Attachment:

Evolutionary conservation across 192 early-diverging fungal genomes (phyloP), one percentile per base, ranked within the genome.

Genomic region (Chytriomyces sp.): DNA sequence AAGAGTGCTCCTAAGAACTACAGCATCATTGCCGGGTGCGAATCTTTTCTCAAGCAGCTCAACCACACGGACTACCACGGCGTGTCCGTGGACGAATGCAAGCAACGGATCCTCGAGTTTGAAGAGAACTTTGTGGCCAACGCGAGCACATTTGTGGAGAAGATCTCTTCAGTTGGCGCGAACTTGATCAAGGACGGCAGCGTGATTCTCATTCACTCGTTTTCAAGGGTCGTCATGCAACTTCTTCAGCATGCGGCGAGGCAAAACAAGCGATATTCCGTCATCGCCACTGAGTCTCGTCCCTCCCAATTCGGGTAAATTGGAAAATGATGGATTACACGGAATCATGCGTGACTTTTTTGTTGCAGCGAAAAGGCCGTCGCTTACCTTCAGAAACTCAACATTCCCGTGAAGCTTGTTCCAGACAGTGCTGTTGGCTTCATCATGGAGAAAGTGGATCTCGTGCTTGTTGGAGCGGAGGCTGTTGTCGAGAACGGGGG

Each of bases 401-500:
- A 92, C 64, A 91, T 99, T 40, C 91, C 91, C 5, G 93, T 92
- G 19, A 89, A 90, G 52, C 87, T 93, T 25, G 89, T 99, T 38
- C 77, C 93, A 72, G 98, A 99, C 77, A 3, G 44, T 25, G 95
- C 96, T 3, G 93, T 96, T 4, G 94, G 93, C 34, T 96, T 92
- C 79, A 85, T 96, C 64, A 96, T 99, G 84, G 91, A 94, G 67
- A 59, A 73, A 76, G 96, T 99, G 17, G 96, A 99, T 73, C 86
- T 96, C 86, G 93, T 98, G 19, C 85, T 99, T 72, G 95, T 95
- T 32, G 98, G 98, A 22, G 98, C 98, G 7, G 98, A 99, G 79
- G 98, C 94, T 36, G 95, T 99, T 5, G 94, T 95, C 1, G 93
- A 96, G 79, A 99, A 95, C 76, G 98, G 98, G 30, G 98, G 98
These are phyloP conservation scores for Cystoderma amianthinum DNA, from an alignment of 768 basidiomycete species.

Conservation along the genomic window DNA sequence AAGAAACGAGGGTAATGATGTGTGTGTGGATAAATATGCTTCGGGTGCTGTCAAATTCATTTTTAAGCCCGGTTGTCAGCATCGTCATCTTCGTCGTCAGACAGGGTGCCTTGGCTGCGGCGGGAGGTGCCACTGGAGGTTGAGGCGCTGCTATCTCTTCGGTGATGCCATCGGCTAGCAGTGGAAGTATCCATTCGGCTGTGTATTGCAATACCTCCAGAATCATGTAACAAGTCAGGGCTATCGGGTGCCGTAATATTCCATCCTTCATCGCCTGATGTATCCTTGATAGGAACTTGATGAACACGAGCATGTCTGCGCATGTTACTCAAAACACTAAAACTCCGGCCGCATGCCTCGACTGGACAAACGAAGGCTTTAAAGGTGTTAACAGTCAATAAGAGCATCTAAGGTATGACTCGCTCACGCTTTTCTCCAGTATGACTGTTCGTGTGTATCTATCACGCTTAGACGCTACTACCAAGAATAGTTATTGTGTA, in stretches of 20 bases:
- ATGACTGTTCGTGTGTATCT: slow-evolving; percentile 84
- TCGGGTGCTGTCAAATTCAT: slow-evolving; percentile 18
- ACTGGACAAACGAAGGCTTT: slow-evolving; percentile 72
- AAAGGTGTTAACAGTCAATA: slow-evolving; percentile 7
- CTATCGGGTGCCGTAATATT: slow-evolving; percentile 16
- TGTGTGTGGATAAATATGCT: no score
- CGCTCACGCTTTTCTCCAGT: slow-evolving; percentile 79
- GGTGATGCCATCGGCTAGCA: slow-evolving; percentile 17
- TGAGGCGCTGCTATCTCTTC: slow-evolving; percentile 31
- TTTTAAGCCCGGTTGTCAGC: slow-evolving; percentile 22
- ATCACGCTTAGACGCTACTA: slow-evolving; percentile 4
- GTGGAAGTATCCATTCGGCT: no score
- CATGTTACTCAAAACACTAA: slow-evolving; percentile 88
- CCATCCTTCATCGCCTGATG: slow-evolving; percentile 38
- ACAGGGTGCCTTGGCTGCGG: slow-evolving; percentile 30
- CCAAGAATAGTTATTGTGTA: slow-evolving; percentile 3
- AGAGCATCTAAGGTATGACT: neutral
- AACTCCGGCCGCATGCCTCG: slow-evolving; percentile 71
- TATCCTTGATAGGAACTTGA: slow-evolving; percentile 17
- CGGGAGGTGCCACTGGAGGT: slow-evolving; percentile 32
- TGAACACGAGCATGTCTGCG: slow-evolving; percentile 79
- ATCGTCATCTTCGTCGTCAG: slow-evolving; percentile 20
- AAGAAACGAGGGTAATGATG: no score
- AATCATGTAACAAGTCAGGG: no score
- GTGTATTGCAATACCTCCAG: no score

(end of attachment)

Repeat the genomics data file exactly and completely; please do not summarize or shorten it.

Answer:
Evolutionary conservation across 192 early-diverging fungal genomes (phyloP), one percentile per base, ranked within the genome.

Genomic region (Chytriomyces sp.): DNA sequence AAGAGTGCTCCTAAGAACTACAGCATCATTGCCGGGTGCGAATCTTTTCTCAAGCAGCTCAACCACACGGACTACCACGGCGTGTCCGTGGACGAATGCAAGCAACGGATCCTCGAGTTTGAAGAGAACTTTGTGGCCAACGCGAGCACATTTGTGGAGAAGATCTCTTCAGTTGGCGCGAACTTGATCAAGGACGGCAGCGTGATTCTCATTCACTCGTTTTCAAGGGTCGTCATGCAACTTCTTCAGCATGCGGCGAGGCAAAACAAGCGATATTCCGTCATCGCCACTGAGTCTCGTCCCTCCCAATTCGGGTAAATTGGAAAATGATGGATTACACGGAATCATGCGTGACTTTTTTGTTGCAGCGAAAAGGCCGTCGCTTACCTTCAGAAACTCAACATTCCCGTGAAGCTTGTTCCAGACAGTGCTGTTGGCTTCATCATGGAGAAAGTGGATCTCGTGCTTGTTGGAGCGGAGGCTGTTGTCGAGAACGGGGG

Each of bases 401-500:
- A 92, C 64, A 91, T 99, T 40, C 91, C 91, C 5, G 93, T 92
- G 19, A 89, A 90, G 52, C 87, T 93, T 25, G 89, T 99, T 38
- C 77, C 93, A 72, G 98, A 99, C 77, A 3, G 44, T 25, G 95
- C 96, T 3, G 93, T 96, T 4, G 94, G 93, C 34, T 96, T 92
- C 79, A 85, T 96, C 64, A 96, T 99, G 84, G 91, A 94, G 67
- A 59, A 73, A 76, G 96, T 99, G 17, G 96, A 99, T 73, C 86
- T 96, C 86, G 93, T 98, G 19, C 85, T 99, T 72, G 95, T 95
- T 32, G 98, G 98, A 22, G 98, C 98, G 7, G 98, A 99, G 79
- G 98, C 94, T 36, G 95, T 99, T 5, G 94, T 95, C 1, G 93
- A 96, G 79, A 99, A 95, C 76, G 98, G 98, G 30, G 98, G 98
These are phyloP conservation scores for Cystoderma amianthinum DNA, from an alignment of 768 basidiomycete species.

Conservation along the genomic window DNA sequence AAGAAACGAGGGTAATGATGTGTGTGTGGATAAATATGCTTCGGGTGCTGTCAAATTCATTTTTAAGCCCGGTTGTCAGCATCGTCATCTTCGTCGTCAGACAGGGTGCCTTGGCTGCGGCGGGAGGTGCCACTGGAGGTTGAGGCGCTGCTATCTCTTCGGTGATGCCATCGGCTAGCAGTGGAAGTATCCATTCGGCTGTGTATTGCAATACCTCCAGAATCATGTAACAAGTCAGGGCTATCGGGTGCCGTAATATTCCATCCTTCATCGCCTGATGTATCCTTGATAGGAACTTGATGAACACGAGCATGTCTGCGCATGTTACTCAAAACACTAAAACTCCGGCCGCATGCCTCGACTGGACAAACGAAGGCTTTAAAGGTGTTAACAGTCAATAAGAGCATCTAAGGTATGACTCGCTCACGCTTTTCTCCAGTATGACTGTTCGTGTGTATCTATCACGCTTAGACGCTACTACCAAGAATAGTTATTGTGTA, in stretches of 20 bases:
- ATGACTGTTCGTGTGTATCT: slow-evolving; percentile 84
- TCGGGTGCTGTCAAATTCAT: slow-evolving; percentile 18
- ACTGGACAAACGAAGGCTTT: slow-evolving; percentile 72
- AAAGGTGTTAACAGTCAATA: slow-evolving; percentile 7
- CTATCGGGTGCCGTAATATT: slow-evolving; percentile 16
- TGTGTGTGGATAAATATGCT: no score
- CGCTCACGCTTTTCTCCAGT: slow-evolving; percentile 79
- GGTGATGCCATCGGCTAGCA: slow-evolving; percentile 17
- TGAGGCGCTGCTATCTCTTC: slow-evolving; percentile 31
- TTTTAAGCCCGGTTGTCAGC: slow-evolving; percentile 22
- ATCACGCTTAGACGCTACTA: slow-evolving; percentile 4
- GTGGAAGTATCCATTCGGCT: no score
- CATGTTACTCAAAACACTAA: slow-evolving; percentile 88
- CCATCCTTCATCGCCTGATG: slow-evolving; percentile 38
- ACAGGGTGCCTTGGCTGCGG: slow-evolving; percentile 30
- CCAAGAATAGTTATTGTGTA: slow-evolving; percentile 3
- AGAGCATCTAAGGTATGACT: neutral
- AACTCCGGCCGCATGCCTCG: slow-evolving; percentile 71
- TATCCTTGATAGGAACTTGA: slow-evolving; percentile 17
- CGGGAGGTGCCACTGGAGGT: slow-evolving; percentile 32
- TGAACACGAGCATGTCTGCG: slow-evolving; percentile 79
- ATCGTCATCTTCGTCGTCAG: slow-evolving; percentile 20
- AAGAAACGAGGGTAATGATG: no score
- AATCATGTAACAAGTCAGGG: no score
- GTGTATTGCAATACCTCCAG: no score